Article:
Richard Knight shares some thoughts as his term as AAKP President ends.
It has been more than an honor to have you serve as President of the AAKP. Can you share with us what inspired you to get involved with the organization back in 2008?
In 2008, I worked with Network 5’s Patient Advisory Committee (PAC). Renee Bova-Collis, MSW, LCSW, was head of the PAC at the time, and suggested I apply for a Board of Directors position at AAKP; she herself was a Board Member of the organization. I did not know about AAKP at the time but was very interested as my goal was to become more involved in the kidney community. I applied and was accepted onto the Board. I attended my first AAKP meeting in September 2008. I was a new Board member so I started out reserved and wanted to give it some time before deciding how involved I should become. One thing I was certain of was that I could have a much greater impact on the patient community with an organization than on my own. My primary motivation has always been to help fellow patients avoid many of the challenges I faced in dealing with the health care system. After some time, I knew AAKP was the right fit for me. Throughout my tenure with the organization, I’ve held a variety of positions such as chair of the Policy Committee, Vice President, and of course, the President role.
As President of a national organization, throughout your term you were involved in a number of events and activities that took you across the U.S., as well as engaged you in efforts on a global level. But you always took time to interact with a number of community support groups at the local level. Can you share with us why this was an important part of your presidency?
Of course. AAKP is national and more recently, global, with the launch of AAKP Global™ in 2018 and the announcement of the AAKP-initiated Decade of the Kidney™ in 2019. However, we must not forget to always stay in contact with our fellow kidney warriors receiving in-center dialysis throughout local communities as well as those who may be living in the isolation of home dialysis. Community support groups offer other leaders in AAKP opportunities to speak with our fellow patients personally. My meetings with leaders in research, industry, and government are better informed because I truly represent the voice of so many patients. Further, by remaining engaged at the local level, my fellow patients keep me focused on what is important to them. Many patients participating in support groups that are not also engaged with national advocacy groups may not get involved in large efforts to support change and innovation in the kidney space, such as research or survey opportunities, but their unfiltered voices are just as important, and I’ve always been committed to representing that voice.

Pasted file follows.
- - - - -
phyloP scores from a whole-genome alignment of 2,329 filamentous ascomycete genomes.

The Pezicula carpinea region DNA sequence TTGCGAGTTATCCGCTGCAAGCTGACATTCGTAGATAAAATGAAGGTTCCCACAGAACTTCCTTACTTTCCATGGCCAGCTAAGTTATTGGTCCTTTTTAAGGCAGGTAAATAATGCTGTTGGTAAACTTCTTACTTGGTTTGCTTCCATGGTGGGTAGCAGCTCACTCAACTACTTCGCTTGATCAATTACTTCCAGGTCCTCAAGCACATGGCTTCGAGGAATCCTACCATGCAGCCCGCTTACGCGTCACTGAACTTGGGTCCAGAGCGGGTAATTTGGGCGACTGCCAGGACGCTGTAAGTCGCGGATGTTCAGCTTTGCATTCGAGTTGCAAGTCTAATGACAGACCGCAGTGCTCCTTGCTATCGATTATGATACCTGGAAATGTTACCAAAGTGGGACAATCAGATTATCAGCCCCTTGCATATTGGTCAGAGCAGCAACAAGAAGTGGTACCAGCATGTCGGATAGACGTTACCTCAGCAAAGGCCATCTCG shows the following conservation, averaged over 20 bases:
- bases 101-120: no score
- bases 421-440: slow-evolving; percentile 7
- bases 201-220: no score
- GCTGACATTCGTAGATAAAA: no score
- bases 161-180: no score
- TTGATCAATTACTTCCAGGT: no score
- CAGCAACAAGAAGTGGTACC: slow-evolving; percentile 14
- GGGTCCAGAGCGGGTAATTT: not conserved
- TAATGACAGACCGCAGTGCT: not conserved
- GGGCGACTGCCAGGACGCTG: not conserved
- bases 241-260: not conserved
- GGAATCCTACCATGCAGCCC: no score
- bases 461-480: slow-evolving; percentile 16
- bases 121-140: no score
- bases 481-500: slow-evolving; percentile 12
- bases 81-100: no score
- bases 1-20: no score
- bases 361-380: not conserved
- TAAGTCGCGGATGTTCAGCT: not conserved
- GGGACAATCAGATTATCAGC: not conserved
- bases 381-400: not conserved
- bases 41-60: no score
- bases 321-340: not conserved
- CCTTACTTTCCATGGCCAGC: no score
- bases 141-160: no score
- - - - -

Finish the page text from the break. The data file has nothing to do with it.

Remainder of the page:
Over your term as AAKP President, what was one of the most meaningful projects or initiatives that you were involved in, and why?
The role that I, along with my good friend and AAKP colleague Paul Conway play in the Kidney Precision Medicine Project (KPMP) is significant. We started on the effort before it became an official funded project in 2015. The role patients play in this project is the epitome of patient engagement. In the future, this project will be recognized as a tremendous change in how kidney patients are diagnosed and treated. The KPMP 2.0, as it is called, is entering the second five years of funding, and AAKP remains a critical participant in this ground breaking effort.
As AAKP President, you met many fellow patients across the world. Please share what patient or patient story has stuck with you and inspired you to continue the fight against kidney diseases?
I met Bernard Holmes during my first month at my dialysis facility in 2004. He spent nearly 30 years on dialysis and continued to serve patients. Bernard mentored me at the facility and encouraged me to become an expert on myself. I was honored when he suggested I consider replacing him on Network 5’s Patient Advisory Committee (PAC). Bernard believed I could help other patients and encouraged me to engage more on patient issues.
Since that time, I have met dozens of great, courageous patients. The Patient Profile stories that are featured in this magazine just scratch the surface of some of the amazing kidney warriors I’ve had the honor to know and meet.